Polluted air from America could be damaging the health of people in Britain, experts fear.
Fumes from traffic and industry harm our health
Airborne chemicals from 8,000km away are being dumped in the UK and western Europe and may be to blame for a rise in lung disease, say UK scientists.
Dr Alastair Lewis, from York University and the Intercontinental Transport of Ozone and Precursors programme, is running a series of tests.
His team will track and sample the air stream across the Atlantic.
About 50 scientists from seven UK universities are to join hundreds of other researchers in the Azores in the middle of the Atlantic Ocean.
They will look at how a cocktail of chemicals, emitted from vehicle exhausts and power stations in the US, react together in the air on their way to Europe.
Colleagues in the US will test the air as it leaves the eastern coast of America.
Dr Lewis' team will test the plume of air as it travels over the Atlantic Ocean and colleagues in France and Germany will run checks as it arrives in Europe.
The scientists believe pollutants from fossil fuels may react with nitrogen in the air to form ozone and sooty particles.
In the upper atmosphere, ozone protects the Earth from the Sun's harmful ultraviolet rays. But when inhaled at ground level, it can damage the lungs.
Sooty particles that collect in the lungs are also harmful.
Dr Lewis said: "It's highly likely that air leaving the States contains a cocktail of nitrogen oxides and hydrocarbons, which are emitted from vehicle exhausts and power stations.
"We want to know how these will react together on the way to Europe and notably whether they will form ozone and particles, both of which can be harmful in humans."
During last year's heatwave, during which there were 800 extra deaths across Britain, levels of ozone and particles soared.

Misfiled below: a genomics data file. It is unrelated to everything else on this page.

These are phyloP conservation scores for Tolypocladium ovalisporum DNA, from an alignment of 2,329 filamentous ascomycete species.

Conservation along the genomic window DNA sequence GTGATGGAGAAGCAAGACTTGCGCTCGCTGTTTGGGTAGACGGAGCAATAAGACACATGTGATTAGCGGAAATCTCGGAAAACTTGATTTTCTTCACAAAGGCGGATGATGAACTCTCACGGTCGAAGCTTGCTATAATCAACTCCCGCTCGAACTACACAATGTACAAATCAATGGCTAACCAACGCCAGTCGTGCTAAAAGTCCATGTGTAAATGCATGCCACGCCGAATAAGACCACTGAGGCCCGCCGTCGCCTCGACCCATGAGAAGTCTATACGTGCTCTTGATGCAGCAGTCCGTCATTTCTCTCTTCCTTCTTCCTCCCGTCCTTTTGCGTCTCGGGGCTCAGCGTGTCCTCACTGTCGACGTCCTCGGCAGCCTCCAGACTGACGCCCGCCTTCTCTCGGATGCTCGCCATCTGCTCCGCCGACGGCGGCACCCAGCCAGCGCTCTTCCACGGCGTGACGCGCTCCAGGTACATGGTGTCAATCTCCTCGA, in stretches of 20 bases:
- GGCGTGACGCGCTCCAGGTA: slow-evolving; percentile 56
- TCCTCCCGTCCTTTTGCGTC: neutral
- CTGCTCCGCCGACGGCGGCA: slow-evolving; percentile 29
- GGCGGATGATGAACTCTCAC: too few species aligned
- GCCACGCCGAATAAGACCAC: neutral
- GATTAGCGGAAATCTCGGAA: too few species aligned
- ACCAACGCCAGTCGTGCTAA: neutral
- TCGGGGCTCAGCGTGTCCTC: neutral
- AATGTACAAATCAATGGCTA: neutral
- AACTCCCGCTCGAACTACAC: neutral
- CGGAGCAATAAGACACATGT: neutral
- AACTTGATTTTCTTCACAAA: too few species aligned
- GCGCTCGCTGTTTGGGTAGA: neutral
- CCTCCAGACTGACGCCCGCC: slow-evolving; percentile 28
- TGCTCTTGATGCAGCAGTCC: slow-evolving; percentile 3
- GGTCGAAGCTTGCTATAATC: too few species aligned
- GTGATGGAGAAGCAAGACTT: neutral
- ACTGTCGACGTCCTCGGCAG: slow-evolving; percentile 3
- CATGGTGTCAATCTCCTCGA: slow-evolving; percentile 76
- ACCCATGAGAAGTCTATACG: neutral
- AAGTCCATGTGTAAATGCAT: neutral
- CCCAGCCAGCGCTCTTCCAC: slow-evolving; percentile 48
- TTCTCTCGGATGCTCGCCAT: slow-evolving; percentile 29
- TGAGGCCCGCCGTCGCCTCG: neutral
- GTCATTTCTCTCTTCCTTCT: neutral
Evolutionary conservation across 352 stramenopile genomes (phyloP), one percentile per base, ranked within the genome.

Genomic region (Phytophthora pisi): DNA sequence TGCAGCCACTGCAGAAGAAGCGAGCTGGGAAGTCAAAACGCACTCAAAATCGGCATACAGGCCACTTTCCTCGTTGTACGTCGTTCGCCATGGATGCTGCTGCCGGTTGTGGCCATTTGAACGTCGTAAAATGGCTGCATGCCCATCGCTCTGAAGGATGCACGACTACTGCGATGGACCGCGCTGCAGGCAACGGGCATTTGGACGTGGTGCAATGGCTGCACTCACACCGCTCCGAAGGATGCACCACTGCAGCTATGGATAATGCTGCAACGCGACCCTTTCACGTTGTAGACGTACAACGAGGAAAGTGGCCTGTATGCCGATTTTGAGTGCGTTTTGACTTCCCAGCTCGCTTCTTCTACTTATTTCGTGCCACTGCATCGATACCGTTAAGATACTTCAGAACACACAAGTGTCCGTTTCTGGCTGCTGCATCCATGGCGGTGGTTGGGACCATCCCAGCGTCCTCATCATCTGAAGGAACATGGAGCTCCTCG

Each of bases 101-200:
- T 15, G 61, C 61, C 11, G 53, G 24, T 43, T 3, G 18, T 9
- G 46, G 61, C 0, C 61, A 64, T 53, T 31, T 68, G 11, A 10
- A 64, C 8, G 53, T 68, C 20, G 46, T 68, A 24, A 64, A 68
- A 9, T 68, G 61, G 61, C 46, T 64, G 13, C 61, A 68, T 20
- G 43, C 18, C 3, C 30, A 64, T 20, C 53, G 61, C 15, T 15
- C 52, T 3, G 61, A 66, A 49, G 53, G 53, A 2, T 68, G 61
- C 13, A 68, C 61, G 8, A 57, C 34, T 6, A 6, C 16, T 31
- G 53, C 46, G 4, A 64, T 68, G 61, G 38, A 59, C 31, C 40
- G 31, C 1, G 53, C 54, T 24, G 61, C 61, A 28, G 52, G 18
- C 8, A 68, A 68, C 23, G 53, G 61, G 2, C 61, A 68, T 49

Dr Lewis said: "Extreme events like that demonstrate the ozone and particles are quite potent and have a significant impact on health.
"Although we know that some of this pollution was produced locally in the UK, we still don't know what the contribution was from other countries.
"The more you look at ozone the more you understand that it is a global pollutant," he said.
Professor Malcolm Green from the British Lung Foundation said: "Unfortunately we know that pollution is an international problem. We know in the US air pollution is a significant problem.
"The US consumes 25% of the world's fossil fuels - mostly oil - and it's predominantly the consumption of fossil fuels that creates pollution.
"It's perfectly plausible that they are exporting air pollution to us. The predominant wind is from the south west.
Dr John Harvey from the British Thoracic Society said: "Ozone is good when it's right up in the atmosphere but down on the ground it can irritate the lungs.
"If you have asthma it can make it worse. It's bad for the lungs.
"We are very concerned about local levels of ozone, particularly in cities where there is a lot of exhaust pollution.
"People with lung disease, particularly asthmatics should keep an eye on ozone forecasts on Ceefax and in the papers so they can double their inhalers if the levels are likely to be high," he said.